On August 18, lawyers of disgraced FTX founder Sam Bankman-Fried (SBF) requested that their client only be jailed on weekends and released on weekdays to work on his defense. US District Judge Kaplan has made an order to that effect but it is a far cry from the initial request of his lawyers.
Sam Bankman-Fried To Meet Lawyers For 6.5 Hours
Judge Kaplan has approved for the FTX founder to meet with his lawyers. The order, however, comes with certain limitations as SBF will meet with his counsel on August 22 in the “Marshal’s cell block attorney room, from approximately 8:30 a.m. until approximately 3 p.m.”
SBF and his lawyers will also have access to the internet for the duration of the meeting as Judge Kaplan approved for his counsel to bring “one” internet-enabled laptop and one Wifi device to the courthouse.
Additionally, the order categorically stated that other requests made by SBF’s lawyers were denied, suggesting that the court had considered the weekly bail request and concluded that it was unfounded.
Going by this, they will undoubtedly feel disgruntled with the disparity between their initial request for a weekday bail and a one-off bail that Judge Kaplan eventually granted.
Interestingly, SBF’s lawyers had deemed the “extraordinary accommodations” the prosecutors had made for SBF as “entirely inadequate.” Prosecutors reportedly agreed to give him two days a week to review the evidence against him and prepare for his upcoming trial on October 2.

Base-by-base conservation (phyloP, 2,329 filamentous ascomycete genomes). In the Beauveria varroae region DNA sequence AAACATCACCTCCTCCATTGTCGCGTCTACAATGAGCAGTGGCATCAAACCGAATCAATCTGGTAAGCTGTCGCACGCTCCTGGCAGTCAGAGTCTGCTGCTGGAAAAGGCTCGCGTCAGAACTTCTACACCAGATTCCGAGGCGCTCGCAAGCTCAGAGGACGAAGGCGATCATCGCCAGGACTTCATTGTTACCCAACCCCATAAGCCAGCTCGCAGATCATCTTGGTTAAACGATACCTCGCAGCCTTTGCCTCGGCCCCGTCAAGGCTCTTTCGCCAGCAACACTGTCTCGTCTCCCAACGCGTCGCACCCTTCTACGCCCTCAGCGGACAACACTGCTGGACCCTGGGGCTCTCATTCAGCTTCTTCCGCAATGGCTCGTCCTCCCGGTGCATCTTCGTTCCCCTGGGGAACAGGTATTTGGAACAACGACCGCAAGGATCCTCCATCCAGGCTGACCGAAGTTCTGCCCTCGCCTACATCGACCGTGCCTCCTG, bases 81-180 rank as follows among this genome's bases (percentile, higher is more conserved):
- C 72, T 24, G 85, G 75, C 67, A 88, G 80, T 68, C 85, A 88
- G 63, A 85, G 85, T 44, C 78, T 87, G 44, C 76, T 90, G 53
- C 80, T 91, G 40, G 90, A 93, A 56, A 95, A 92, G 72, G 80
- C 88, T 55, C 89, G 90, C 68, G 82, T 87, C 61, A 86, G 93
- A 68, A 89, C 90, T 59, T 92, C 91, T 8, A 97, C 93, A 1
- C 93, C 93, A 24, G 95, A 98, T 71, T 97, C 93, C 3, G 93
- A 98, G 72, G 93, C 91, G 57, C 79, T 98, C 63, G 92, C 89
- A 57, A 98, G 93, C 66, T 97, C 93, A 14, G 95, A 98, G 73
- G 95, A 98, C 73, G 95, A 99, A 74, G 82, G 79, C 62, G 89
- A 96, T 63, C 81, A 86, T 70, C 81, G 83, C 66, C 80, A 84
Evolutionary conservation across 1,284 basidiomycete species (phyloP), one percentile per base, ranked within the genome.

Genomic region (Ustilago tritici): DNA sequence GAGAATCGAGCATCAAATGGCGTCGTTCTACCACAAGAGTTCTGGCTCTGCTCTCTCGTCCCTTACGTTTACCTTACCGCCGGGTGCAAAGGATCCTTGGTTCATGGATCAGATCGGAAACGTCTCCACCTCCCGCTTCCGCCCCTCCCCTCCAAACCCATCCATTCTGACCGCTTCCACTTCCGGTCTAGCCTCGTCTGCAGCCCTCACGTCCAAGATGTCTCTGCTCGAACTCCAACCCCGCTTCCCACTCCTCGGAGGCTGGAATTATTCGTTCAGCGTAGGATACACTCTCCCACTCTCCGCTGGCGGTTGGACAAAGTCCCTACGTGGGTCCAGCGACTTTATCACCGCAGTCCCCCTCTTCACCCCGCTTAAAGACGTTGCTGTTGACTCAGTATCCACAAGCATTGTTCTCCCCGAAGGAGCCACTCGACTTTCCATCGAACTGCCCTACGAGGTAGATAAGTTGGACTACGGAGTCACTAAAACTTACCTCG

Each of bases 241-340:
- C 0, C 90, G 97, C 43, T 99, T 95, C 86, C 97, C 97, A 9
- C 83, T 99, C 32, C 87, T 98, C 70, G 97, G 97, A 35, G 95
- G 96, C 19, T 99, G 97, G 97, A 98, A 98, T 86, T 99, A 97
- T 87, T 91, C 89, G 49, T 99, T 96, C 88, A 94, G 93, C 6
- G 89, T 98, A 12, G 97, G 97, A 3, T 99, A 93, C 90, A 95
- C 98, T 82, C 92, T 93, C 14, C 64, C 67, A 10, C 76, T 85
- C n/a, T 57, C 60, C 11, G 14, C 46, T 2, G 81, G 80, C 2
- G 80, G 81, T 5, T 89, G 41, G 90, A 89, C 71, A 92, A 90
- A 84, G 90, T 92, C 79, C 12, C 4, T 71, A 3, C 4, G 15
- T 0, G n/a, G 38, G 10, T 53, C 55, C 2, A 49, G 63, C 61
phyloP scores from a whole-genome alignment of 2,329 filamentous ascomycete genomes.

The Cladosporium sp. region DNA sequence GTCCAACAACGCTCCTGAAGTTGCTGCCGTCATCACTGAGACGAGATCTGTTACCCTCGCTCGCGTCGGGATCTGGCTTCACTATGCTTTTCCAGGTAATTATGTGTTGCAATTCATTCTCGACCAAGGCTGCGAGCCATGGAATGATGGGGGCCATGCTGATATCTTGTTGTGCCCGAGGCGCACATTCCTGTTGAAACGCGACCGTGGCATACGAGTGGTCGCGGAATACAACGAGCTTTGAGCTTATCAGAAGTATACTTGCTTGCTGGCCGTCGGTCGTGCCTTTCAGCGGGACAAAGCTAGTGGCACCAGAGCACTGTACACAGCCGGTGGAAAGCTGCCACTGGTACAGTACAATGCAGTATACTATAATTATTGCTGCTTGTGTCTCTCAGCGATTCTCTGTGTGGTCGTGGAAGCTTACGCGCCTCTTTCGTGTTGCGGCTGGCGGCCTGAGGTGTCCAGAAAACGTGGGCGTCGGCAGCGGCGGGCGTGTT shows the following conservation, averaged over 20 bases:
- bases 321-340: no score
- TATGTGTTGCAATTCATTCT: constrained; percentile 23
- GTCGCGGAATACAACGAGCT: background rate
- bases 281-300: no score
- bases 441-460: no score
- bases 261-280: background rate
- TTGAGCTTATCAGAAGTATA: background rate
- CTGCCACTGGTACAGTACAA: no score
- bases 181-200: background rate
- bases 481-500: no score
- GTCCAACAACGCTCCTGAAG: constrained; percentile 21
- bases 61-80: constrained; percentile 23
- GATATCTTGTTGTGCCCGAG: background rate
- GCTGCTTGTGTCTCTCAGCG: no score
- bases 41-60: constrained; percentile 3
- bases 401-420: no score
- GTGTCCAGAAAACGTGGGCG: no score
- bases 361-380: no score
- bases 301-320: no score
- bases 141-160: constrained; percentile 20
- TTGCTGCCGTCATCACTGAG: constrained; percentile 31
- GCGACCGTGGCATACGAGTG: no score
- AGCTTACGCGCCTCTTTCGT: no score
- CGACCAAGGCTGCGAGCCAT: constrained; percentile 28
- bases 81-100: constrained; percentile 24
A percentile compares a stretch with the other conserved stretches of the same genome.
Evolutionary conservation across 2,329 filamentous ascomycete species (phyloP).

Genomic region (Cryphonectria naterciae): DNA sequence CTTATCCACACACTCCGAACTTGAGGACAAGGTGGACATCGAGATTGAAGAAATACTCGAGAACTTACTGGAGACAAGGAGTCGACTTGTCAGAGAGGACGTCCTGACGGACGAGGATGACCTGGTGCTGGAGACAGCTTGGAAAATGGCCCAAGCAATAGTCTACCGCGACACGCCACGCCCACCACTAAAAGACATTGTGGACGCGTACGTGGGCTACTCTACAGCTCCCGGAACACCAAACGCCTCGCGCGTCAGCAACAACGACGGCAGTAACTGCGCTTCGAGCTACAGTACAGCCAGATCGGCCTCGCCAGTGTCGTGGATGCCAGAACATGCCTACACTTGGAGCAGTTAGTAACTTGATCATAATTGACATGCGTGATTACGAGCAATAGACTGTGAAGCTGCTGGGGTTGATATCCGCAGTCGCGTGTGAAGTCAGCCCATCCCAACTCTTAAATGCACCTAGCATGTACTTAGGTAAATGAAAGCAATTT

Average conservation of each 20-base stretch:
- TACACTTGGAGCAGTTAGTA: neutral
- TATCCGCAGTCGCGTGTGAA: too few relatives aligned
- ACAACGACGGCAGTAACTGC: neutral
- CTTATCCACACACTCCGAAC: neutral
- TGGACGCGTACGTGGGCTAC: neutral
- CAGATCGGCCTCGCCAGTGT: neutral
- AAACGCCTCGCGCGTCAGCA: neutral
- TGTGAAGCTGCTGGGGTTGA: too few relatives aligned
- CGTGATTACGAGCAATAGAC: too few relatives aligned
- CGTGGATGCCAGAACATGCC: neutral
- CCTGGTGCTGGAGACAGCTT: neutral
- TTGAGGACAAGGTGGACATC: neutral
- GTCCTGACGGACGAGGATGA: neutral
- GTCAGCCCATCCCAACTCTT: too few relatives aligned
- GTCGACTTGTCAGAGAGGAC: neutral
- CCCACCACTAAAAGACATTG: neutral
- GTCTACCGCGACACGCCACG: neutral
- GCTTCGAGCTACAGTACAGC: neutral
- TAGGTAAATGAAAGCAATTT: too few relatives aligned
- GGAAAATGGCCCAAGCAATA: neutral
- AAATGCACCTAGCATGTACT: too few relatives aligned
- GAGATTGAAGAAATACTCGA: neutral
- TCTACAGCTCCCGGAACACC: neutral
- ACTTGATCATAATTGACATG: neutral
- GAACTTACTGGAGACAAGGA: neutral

Prosecutors had further alleged that they had made provisions for SBF to use the computers at the Brooklyn Metropolitan Detention Center (MDC) to review the electronic evidence against him.
Prosecutors Provide Guidelines For SBF’s Jury
In a separate document filed on August 21, US prosecutors stipulated their requests to the court on the instructions which should be given to the jury. The request bordered on matters such as the burden of proof, rulings on evidence and objections, the credibility of witnesses, and verdict of guilt or innocence, among others.
The filing categorically states that SBF has been charged with an indictment. But this indictment simply refers to an accusation and not evidence in itself. Additionally, Sam Bankman-Fried is being charged with seven counts of fraud-related crimes.
The prosecutors have requested that the jury consider all counts separately and give a separate verdict (whether guilty or not guilty) for each. This simply means that the jury is meant to decide whether the prosecution has sufficiently discharged the burden of proof placed upon them for each charge that they are accusing SBF of. The jury’s verdict of guilt or innocence is expected to be unanimous.